R: Of course if anybody wants to hear more about Nostradamus, you can pick up one of the best books ever written about him, The Mask of Nostradamus, written by James Randi. It came out in 1990 and even though it's twenty years old, unfortunately it's still just as relevant today as it was back then. Randi gives a thorough understanding of who Nostradamus really was, what he really did, and what he really wrote, because oftentimes there are writings that are attributed to him that just weren't his. And Randi exposes each of his famous quote-unquote "predictions" for exactly what they are. So, yeah, I recommend picking that up for more information.

S: Yeah, Nostradamus was a very interesting character. There were many prophets of his type at the time; it was a popular trade to be in the prophecy business. Nostradamus was a little different in that he also had this other career as a physician during the plague. There remains a controversy over whether or not Nostradamus was a fraud or whether he really believed in his own prophecies. I don't think we'll ever really be able to resolve that controversy, nor do I think that it's necessarily black or white. He seemed to craft some of his prophecies for political advantage; for self promotion, and that suggests that there was some deliberate fraud going on. But it's also perfectly reasonable to think that he was an astrologer who believed in what he was doing as well. It seems as if he didn't spend his entire life as a dedicated fraud. He did have, again, this other career as a physician, so he remains a very iconic and very interesting figure. But I think the one thing that is not controversial among actual scientists or historians is that there is no reason to attribute any reality to his predictions whatsoever.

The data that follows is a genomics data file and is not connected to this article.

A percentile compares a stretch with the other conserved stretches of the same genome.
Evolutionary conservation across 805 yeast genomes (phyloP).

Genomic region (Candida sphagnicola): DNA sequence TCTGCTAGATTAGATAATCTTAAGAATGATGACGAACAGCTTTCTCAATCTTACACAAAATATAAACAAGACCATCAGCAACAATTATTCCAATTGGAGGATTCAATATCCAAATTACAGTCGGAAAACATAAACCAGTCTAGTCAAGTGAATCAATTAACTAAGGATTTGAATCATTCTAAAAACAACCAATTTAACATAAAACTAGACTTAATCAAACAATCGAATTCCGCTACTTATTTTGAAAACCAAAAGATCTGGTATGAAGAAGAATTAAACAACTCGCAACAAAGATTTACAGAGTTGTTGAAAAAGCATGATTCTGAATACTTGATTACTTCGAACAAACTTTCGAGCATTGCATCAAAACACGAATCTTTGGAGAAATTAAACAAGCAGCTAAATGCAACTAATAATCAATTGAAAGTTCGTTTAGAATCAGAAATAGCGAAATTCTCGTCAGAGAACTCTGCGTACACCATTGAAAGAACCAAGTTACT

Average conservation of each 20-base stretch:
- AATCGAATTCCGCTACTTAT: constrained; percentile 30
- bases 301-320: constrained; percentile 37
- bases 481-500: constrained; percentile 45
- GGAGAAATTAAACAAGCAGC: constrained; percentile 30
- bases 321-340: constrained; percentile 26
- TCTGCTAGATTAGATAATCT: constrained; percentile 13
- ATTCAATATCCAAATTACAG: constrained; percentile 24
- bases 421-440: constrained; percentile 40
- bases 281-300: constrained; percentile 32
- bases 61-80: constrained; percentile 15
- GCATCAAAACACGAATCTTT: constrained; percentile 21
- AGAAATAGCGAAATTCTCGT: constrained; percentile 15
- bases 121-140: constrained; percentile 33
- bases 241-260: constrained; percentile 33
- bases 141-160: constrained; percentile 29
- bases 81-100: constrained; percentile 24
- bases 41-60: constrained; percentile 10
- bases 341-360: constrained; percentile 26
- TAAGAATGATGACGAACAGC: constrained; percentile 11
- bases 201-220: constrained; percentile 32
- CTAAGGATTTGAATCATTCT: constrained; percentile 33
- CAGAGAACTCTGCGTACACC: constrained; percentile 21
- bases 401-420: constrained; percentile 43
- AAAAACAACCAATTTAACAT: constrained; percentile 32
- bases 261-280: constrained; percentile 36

S: SGU 5x5 is a companion podcast to the Skeptics' Guide to the Universe, a weekly science podcast brought to you by the New England Skeptical Society in association with skepchick.org. For more information on this and other episodes, visit our website at www.theskepticsguide.org. Music is provided by Jake Wilson.